Theology Spectrum

What do Baptists have to do with Anglicans?

Bethel Seminary in San Diego, a Baptist school, offers a program for Anglicans preparing for ministry. Does this make sense? Is this part of some new 21st century reality?

I’m noticing that theology trends today don’t line up with denominational histories.

Historically, the great streams of Protestant theology coincided with the rise of denominations. Lutheran. Presbyterian and Reformed. Baptists, Mennonites, and Quakers. Episcopal, Methodist, and Pentecostal. The Lutherans started this in the 1500s; the Pentecostals wrapped it up in the 1900s.

The theologies of these movements often followed dynamic theologian/leaders. These leaders started a renewal movement, and soon that leader’s followers settled into a denomination that preserved his theology.

I’ve been toying with new ways to organize these traditions.

But the link between denominations and theologies has weakened. So very conservative Lutherans (like WELS) share more with fundamentalist Baptists (like GARB). Progressive Presbyterians (like PCUSA) share more with progressive Lutherans (like ELCA) than they do with conservative Presbyterians.

(Don’t worry if the alphabet soup doesn’t make sense. The point is that theologies just don’t line up with denominations.)

Let me propose a way of organizing theological views on a continuum from fundamentalist to liberal.

The spectrum I’ve been playing with starts on the most conservative end with fundamentalist. Moving across the line are spaces for conservative, then centrist, progressive, and finally liberal.

A fundamentalist tends to interpret the Bible very literally, to see moral issues in very stark, either/or terms (legalism), and to avoid cooperating with anyone who doesn’t share their fundamentalism. And fundamentalists—whether Lutheran or Baptist or Methodist or independent, it doesn’t seem to matter—fundamentalists seem to share these qualities.

Centrists carve a niche between conservative and progressive.

Advocates for the five stances need to define their space, so to speak. But I’ve been thinking that perhaps a centrist stance might be most challenging to define.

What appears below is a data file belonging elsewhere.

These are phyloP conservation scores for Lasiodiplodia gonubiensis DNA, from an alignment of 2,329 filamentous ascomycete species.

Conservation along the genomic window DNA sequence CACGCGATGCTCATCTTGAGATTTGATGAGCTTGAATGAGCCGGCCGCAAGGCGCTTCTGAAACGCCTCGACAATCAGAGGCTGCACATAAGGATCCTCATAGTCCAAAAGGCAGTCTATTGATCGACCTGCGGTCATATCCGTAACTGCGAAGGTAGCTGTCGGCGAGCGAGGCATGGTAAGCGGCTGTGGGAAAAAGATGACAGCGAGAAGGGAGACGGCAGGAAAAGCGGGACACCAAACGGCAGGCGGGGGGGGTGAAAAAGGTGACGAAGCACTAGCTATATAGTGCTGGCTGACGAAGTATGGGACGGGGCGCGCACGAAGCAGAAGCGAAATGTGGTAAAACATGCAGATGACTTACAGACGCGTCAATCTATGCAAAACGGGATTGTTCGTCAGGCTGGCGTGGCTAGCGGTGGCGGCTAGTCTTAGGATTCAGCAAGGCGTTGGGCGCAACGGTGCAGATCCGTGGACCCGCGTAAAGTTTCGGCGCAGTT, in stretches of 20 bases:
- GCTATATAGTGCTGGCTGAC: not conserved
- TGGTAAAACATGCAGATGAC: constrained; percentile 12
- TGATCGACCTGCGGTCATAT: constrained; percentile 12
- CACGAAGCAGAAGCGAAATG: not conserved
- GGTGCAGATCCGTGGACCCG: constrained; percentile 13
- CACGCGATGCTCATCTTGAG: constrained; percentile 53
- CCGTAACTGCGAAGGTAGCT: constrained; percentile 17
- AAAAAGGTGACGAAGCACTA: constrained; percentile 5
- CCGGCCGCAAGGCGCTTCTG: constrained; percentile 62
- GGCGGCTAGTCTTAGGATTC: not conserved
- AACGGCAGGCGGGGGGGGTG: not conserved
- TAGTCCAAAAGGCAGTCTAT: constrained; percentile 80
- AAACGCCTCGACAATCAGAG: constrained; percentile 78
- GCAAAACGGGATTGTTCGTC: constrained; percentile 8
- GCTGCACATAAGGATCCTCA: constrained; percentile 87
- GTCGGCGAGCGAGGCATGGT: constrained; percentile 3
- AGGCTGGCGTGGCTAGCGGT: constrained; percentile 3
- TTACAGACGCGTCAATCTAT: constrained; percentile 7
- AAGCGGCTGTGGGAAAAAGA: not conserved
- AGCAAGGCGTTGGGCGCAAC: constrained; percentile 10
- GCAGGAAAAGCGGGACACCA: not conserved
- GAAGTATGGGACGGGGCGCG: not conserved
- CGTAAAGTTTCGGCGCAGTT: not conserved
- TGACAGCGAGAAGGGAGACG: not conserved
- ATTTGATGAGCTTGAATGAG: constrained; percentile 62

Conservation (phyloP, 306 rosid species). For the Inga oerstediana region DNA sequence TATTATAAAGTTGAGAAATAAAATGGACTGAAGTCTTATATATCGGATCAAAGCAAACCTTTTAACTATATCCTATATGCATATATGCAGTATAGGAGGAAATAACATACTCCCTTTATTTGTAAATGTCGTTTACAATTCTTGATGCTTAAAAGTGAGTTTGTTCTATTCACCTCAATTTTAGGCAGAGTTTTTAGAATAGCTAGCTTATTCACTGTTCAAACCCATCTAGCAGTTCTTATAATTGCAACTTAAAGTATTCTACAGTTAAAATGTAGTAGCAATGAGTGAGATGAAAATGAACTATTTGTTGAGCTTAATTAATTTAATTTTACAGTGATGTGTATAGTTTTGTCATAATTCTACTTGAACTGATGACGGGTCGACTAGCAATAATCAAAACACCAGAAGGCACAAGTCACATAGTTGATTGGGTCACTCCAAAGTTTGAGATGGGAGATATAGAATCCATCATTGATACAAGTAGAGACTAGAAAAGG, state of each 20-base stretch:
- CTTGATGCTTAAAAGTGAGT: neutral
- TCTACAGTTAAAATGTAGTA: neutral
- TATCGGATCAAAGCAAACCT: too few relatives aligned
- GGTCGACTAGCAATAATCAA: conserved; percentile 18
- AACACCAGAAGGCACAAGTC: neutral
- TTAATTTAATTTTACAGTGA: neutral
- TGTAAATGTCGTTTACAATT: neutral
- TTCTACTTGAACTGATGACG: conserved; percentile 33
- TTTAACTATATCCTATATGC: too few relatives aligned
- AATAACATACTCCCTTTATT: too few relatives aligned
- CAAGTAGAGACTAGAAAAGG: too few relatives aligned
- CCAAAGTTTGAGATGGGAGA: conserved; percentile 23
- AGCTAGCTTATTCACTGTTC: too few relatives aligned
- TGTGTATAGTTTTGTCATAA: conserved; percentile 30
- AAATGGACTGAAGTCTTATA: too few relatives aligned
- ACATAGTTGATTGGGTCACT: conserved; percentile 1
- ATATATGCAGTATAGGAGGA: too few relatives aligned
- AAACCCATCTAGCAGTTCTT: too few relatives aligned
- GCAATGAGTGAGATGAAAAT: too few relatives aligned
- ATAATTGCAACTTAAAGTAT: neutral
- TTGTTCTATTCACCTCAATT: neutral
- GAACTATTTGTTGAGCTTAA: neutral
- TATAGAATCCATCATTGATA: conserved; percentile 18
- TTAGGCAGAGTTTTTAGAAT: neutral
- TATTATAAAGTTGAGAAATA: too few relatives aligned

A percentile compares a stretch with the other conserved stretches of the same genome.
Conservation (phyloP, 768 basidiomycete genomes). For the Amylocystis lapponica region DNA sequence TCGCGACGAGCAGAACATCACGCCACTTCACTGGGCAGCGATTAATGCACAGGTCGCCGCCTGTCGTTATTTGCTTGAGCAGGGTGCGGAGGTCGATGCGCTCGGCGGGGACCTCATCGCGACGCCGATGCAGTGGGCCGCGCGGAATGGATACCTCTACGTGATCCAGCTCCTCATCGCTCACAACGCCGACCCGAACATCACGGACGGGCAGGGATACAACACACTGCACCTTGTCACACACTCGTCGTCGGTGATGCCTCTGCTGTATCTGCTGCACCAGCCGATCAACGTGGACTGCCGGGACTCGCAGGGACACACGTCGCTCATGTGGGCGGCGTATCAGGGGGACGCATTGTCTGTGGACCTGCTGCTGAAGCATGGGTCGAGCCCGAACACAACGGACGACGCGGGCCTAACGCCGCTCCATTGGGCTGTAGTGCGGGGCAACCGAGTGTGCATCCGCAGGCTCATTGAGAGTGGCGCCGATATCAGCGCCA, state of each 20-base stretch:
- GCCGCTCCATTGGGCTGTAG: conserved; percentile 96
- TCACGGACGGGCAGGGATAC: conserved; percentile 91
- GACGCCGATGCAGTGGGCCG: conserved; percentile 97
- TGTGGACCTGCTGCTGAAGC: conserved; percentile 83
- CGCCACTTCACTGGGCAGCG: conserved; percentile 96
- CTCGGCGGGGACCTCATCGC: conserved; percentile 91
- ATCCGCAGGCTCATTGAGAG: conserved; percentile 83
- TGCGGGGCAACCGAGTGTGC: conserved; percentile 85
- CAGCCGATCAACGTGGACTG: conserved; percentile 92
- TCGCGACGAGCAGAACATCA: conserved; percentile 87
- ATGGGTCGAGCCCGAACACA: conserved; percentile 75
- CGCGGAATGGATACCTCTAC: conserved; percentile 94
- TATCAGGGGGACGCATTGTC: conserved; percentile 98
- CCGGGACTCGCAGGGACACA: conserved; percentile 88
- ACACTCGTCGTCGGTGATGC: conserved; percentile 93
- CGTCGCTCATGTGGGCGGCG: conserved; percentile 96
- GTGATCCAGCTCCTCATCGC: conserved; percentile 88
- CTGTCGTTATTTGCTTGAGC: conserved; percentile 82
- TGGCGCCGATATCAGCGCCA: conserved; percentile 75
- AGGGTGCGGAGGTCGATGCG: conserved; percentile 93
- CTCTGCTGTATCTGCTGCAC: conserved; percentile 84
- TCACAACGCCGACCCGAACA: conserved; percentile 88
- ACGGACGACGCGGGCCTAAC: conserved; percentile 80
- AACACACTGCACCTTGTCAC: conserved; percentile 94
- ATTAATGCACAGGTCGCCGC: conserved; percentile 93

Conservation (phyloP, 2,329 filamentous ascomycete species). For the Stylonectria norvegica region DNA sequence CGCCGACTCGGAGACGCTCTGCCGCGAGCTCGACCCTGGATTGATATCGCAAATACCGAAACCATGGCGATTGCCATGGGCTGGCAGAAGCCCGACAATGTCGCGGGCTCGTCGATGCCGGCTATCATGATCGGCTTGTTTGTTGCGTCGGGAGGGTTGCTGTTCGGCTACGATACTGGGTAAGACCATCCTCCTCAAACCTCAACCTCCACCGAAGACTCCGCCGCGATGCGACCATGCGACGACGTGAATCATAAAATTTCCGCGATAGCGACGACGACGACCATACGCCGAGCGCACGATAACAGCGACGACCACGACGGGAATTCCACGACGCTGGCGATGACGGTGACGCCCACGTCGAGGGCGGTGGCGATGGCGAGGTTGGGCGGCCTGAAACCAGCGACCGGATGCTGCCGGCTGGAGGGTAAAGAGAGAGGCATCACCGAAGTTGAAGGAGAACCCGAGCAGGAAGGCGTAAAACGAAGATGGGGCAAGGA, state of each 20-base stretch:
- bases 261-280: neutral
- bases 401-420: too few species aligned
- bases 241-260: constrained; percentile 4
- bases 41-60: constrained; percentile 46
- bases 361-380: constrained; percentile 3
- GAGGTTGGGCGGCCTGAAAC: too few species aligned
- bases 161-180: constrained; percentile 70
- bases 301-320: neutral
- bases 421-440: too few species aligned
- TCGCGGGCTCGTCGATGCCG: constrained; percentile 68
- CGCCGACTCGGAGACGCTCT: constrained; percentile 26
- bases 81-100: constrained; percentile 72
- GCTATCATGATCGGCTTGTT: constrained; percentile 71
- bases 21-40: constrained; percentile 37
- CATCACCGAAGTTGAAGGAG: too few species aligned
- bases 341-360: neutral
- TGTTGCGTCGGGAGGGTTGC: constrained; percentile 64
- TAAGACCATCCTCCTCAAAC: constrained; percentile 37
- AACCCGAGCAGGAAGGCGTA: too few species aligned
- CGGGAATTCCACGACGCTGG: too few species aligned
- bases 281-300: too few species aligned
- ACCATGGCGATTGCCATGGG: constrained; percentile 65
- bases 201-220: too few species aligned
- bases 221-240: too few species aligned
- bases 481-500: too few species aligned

On the one side, a centrist might say (against conservatives) that a woman should serve as a senior minister if she is gifted, qualified, and called to that role. Centrists would never say, without qualification, that women should be senior pastors. But they’d argue that only those who are gifted, qualified, and called should be pastors. They might say that such persons, be they female or male, should be senior pastors … as a matter of faithfulness to God.

On the other side, a centrist might say (against progressives) that anything the Bible genuinely teaches must command our allegiance. In other words, the Bible is fully authoritative.

I still don’t know whether all the spots on the spectrum can be marked out clearly.

Not long ago I saw a survey that asked people to describe their theological perspective as either conservative, moderate, or liberal. I feel quite sure that this threefold continuum is just too limited. There’s much more nuance on the theological spectrum. (And there are other relevant nuances of cultural identify and generational identity, and so on.)

I’m going to keep pushing to see whether the five spaces are really distinct. I’m more confident that the threefold continuum is too limiting than I am that my fivefold continuum is really helpful. I think it’ll require looking at test cases to see whether I can spot a set of characteristics that really define each stance. And I’ll have to test it in the different denominational families. So I admit my initial suggestion for a theological continuum needs a lot more work. I’d be happy for any guidance.

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